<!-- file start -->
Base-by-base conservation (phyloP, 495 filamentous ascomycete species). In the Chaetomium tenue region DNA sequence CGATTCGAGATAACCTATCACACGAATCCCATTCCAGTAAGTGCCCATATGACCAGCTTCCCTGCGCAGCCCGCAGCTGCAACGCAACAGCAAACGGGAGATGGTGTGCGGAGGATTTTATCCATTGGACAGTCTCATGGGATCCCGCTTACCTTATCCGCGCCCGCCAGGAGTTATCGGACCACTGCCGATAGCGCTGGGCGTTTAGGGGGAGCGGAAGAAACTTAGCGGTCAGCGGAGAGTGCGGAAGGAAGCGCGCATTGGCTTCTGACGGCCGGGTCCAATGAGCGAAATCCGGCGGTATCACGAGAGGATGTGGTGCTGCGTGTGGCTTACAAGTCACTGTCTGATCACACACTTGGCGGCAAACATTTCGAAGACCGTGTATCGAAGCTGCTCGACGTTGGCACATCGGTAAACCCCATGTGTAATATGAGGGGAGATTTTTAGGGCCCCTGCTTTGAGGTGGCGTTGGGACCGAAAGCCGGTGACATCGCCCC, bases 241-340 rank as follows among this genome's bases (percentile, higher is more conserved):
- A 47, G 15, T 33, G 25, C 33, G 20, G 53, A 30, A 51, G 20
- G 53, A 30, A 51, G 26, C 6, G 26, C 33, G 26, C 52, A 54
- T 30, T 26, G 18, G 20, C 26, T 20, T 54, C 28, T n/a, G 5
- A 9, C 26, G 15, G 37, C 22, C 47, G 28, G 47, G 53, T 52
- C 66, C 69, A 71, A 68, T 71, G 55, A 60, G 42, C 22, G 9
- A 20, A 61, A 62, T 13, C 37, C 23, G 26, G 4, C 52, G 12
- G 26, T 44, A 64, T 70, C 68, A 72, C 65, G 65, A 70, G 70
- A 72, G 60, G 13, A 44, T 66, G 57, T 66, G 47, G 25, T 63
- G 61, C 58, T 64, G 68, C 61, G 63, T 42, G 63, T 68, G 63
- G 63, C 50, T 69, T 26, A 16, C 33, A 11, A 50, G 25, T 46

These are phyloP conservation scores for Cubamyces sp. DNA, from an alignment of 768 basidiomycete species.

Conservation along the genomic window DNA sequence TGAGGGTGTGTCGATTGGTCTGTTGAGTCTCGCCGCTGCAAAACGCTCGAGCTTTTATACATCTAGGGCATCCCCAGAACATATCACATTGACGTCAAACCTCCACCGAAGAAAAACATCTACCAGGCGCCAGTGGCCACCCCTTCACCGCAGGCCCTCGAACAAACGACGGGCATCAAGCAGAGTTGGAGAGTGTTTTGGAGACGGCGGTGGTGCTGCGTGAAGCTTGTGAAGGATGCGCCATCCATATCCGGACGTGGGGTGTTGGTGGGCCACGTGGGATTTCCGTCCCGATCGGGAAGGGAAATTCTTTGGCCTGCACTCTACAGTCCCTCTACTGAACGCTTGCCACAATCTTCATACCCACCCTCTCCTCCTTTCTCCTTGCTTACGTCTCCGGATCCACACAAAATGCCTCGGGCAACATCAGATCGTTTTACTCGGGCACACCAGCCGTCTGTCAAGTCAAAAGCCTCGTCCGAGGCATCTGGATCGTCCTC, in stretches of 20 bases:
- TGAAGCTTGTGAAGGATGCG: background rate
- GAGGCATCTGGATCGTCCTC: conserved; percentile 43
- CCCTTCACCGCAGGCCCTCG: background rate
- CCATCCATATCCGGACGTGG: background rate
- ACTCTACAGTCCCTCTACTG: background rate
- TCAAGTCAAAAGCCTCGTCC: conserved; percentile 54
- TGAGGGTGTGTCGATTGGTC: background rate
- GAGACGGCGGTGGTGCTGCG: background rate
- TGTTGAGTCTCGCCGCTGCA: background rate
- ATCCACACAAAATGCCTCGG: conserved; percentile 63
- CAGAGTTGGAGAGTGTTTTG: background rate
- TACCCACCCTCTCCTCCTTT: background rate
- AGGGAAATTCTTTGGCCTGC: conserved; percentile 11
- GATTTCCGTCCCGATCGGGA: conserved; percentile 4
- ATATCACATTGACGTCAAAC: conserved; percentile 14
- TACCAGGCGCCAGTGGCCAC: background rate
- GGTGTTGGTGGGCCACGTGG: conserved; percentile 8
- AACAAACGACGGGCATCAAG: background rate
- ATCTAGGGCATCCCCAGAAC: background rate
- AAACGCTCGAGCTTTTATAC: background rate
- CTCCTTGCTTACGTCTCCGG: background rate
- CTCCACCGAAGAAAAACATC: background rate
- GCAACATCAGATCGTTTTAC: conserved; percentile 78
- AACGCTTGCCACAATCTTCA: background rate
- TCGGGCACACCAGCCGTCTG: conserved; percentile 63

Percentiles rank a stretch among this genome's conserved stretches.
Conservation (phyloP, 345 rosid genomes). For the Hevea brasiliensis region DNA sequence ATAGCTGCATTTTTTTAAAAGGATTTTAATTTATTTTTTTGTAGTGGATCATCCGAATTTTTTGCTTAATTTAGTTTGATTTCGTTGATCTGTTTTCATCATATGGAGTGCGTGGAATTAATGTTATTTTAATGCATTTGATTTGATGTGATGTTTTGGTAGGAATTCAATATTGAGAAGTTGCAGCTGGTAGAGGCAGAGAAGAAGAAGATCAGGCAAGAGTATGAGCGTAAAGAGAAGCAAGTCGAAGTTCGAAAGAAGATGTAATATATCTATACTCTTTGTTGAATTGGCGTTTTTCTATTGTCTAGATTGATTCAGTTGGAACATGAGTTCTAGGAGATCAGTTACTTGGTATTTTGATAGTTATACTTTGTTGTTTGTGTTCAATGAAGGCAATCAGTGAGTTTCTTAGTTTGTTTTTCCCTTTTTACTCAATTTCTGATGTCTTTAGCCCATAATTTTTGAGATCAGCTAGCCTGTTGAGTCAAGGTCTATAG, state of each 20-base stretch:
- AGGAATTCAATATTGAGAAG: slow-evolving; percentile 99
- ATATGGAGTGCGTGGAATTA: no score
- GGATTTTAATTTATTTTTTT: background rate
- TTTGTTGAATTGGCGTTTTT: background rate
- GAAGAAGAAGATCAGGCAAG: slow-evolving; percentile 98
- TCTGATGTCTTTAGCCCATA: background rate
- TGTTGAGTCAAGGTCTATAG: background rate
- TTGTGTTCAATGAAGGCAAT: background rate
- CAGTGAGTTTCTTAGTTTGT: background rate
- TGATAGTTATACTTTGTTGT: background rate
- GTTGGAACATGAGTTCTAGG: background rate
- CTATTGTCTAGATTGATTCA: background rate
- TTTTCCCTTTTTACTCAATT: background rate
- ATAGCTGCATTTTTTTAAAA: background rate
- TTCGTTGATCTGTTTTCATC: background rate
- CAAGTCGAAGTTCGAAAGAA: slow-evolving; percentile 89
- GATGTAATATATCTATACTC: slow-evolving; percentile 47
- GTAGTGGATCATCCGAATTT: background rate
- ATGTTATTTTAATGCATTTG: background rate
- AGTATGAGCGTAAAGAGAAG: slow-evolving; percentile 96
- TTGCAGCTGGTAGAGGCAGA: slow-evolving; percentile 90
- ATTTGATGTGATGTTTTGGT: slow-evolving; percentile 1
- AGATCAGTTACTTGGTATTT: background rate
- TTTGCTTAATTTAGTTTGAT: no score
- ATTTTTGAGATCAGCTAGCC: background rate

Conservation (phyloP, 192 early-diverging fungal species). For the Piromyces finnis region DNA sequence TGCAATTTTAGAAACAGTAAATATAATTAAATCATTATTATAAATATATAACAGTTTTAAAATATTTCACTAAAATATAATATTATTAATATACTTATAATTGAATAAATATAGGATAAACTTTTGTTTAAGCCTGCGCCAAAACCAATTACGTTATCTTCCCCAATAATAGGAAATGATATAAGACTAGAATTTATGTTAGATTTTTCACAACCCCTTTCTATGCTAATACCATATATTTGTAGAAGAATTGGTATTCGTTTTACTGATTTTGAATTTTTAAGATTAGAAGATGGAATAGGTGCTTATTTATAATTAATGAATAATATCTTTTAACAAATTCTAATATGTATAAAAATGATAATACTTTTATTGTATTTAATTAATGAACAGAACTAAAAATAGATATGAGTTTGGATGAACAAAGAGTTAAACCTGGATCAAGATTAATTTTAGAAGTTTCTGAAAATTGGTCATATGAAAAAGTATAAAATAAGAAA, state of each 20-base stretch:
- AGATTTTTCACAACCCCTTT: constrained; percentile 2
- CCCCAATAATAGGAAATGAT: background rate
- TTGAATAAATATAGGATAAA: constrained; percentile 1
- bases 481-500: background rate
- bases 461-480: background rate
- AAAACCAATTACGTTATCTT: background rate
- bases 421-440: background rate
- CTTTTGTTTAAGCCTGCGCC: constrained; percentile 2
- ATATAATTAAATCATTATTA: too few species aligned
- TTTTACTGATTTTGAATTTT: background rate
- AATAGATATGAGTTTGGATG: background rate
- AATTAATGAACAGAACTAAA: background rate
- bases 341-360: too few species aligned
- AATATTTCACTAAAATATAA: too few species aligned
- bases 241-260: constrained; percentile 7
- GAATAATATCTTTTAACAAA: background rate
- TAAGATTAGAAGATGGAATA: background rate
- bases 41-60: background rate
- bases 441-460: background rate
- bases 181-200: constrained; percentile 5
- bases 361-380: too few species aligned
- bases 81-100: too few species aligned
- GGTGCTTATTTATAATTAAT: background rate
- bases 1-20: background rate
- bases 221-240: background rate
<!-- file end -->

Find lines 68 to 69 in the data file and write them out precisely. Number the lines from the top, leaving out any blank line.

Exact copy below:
- CCCCAATAATAGGAAATGAT: background rate
- TTGAATAAATATAGGATAAA: constrained; percentile 1